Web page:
Forum Question: Auto-Save/Versioning In Mountain Lion

Hi Gary. Firstly, I’ve been following you on MacMost for a few years, and must say a BIIIIG “Thank You” for your sharing. I truly enjoy all the information on your videos, even though I’ve been a ‘silent fan’ of yours for so long.
Secondly, I’ve just updated from Snow Leopard to Mountain Lion a week or so ago, and I have a question on Auto Save/Versioning, and hope to get an answer from you.
In iWork, since the Auto Save/Versioning is done automatiCally, I’m curious where the changes to the file are saved to, eg are they saved as different files, or part of the same file (as in something akin to ‘annotation’). And when I have finalised the version/file, what happens to the changes? Can I then ‘remove’ the changes, as in removing the associated files, as I do not wish to have the changes consuming too much disk space, especially with Keynote or large photos?
Thanks in advance for your response.
Thim Fook, Law
Kuala Lumpur, Malaysia
P/S: Is there any way to bring back the “swipe left/right” on Magic Mouse in Safari?
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Thim Fook, Law

Comments: 7 Responses to “Auto-Save/Versioning In Mountain Lion”

    8/11/12 @ 8:05 am

    Versions of files are saved in the folder .DocumentRevisions-V100, at the root level of your drive. They are invisible (and you shouldn’t attempt to mess with it as it might screw things up). And only delta changes are saved — which means that tiny files are saved only with the changes, not the whole document. So they take up very little space. In almost all cases, not enough space to spend a second to worry about.
    But you can delete old versions if you want. You can click on the reveal triangle to the right of the name in the title bar. Then choose Browse All Versions. Then go to an old version and click it to enlarge it, like you want to look at something in that version of the document. Then click the reveal triangle to the right of the name there and you get a Delete This Version option.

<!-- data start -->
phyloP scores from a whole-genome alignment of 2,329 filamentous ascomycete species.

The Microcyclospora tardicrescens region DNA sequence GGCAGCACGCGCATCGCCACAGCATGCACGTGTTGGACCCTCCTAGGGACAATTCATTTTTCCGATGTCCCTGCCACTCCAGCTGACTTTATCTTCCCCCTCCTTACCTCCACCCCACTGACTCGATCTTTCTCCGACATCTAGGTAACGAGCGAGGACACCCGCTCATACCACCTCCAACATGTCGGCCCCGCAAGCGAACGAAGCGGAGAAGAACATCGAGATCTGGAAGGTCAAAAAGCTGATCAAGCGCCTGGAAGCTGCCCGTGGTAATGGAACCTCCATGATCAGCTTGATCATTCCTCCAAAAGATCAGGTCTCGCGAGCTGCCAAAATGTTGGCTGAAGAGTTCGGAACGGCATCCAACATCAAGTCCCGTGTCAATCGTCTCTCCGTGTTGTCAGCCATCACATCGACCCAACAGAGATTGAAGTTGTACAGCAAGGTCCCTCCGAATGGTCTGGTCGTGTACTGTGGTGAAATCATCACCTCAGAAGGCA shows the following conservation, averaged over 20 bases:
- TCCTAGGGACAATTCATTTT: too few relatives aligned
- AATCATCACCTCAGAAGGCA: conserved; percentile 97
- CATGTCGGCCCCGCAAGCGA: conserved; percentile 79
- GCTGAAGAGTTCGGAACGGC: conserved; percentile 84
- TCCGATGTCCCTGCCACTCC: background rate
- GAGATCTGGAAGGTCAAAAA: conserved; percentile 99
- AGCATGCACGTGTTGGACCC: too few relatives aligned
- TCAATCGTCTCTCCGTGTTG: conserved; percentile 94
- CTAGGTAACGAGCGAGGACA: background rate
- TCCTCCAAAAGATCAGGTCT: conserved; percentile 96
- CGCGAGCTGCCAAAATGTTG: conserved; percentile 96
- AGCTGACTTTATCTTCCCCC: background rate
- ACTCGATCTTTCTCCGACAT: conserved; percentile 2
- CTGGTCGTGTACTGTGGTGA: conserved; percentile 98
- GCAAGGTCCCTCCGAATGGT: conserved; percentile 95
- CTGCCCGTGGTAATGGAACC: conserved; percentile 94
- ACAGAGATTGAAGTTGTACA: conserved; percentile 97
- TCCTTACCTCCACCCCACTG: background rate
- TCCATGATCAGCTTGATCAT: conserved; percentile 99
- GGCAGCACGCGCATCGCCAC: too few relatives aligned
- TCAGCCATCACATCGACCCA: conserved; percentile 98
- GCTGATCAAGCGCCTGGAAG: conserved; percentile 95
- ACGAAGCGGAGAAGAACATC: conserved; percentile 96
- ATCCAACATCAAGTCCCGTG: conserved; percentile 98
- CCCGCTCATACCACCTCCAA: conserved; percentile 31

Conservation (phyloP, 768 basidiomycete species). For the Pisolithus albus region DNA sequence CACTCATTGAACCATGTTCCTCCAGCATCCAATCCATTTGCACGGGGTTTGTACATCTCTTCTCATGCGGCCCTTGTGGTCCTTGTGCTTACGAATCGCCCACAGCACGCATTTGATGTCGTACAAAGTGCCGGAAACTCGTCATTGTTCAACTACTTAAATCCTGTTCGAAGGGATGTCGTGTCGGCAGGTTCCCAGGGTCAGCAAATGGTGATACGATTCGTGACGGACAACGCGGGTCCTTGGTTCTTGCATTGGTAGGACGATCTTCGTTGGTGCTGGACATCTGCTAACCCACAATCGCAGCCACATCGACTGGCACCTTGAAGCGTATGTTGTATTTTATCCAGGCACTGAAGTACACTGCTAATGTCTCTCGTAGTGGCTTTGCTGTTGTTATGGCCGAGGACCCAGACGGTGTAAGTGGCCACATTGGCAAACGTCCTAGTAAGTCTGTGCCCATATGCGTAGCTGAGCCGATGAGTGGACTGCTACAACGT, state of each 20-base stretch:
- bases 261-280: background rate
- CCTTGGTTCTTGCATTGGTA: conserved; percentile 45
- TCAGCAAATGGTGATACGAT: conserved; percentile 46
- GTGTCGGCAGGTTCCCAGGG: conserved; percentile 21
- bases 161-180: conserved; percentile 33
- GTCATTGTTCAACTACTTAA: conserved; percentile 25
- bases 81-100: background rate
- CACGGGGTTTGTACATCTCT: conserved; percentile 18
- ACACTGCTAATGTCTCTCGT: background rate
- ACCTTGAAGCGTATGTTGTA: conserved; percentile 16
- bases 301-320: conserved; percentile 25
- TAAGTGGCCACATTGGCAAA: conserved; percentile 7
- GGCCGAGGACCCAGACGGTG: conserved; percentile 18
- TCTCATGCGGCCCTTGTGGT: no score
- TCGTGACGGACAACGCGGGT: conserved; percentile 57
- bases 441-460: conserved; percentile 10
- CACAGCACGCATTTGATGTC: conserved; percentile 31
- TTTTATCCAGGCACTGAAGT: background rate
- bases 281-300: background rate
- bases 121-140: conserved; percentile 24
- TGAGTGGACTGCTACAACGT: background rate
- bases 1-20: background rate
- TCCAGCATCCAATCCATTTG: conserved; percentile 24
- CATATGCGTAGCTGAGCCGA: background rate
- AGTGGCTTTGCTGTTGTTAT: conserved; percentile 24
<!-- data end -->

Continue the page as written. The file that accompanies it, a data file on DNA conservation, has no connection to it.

One way you can delete all old versions is to use Save As. Hold down the Option key and choose File, then Save As. Save it as a new document. Then use the Finder to delete the old one. The new document, in my tests, has no version history.
    So if you are done editing a big Keynote project that has lots of massive changes, you may want to consider this. Though I wonder if old versions will simply disappear when enough time has passed without the document being edited, and hard drive space gets tight (otherwise, why delete them at all?)

      Thim Fook, Law
      8/11/12 @ 8:54 am

      Thanks a million, Gary, for such a quick reply. Btw, you missed out answering the other question in “P/S”, ie “swipe left/right” on Magic Mouse in Safari?”

      Thanks again in advance.

        8/11/12 @ 8:57 am

        Sorry. Did you check in your System Preferences, Mouse? That’s where you should be able to set that up. I don’t use a Magic Mouse so I can’t see that pane.

          Thim Fook, Law
          8/11/12 @ 11:41 am

          Yes I have, Gary. I think with ML, this feature doesn’t work anymore as in SL. It’s OK, since you don’t use the Magic Mouse.

          Thanks again.

    Andy Suhaka
    8/11/12 @ 9:37 am

    This begs the question, I have over 100 docs that are running compilations of email streams. I don’t want any of their old versions, just the one ongoing doc (a few are 1,000 pages long, having existed for 10 years). Any older version is irrelevant. Can I doable versioning? Things like this keep me from leaving 10.6.8.

      8/11/12 @ 12:43 pm

      The versions will take up no noticeable extra space. You have nothing to worry about. Only deltas are saved — changes to the file. So say you have 1000 lines of text in a document. And then you replace one line with a new one. Only the change gets saved. The other 999 lines aren’t saved in the versions. So unless you are putting 1000 emails in a file, saving a version, then replacing all 1000 emails with 1000 completely different emails, it won’t save a whole other copy of the file — just the changes.
      The advantages to versions far (far far) outweigh any issues dealing with a little extra space being taken up on your hard drive.

    Mr Anthony Cotton
    8/12/12 @ 8:24 am

    Well my question has already been answered you can update from Snow Leopard to Mountain Lion. I don`t use a Magic Mouse either.

Comments Closed.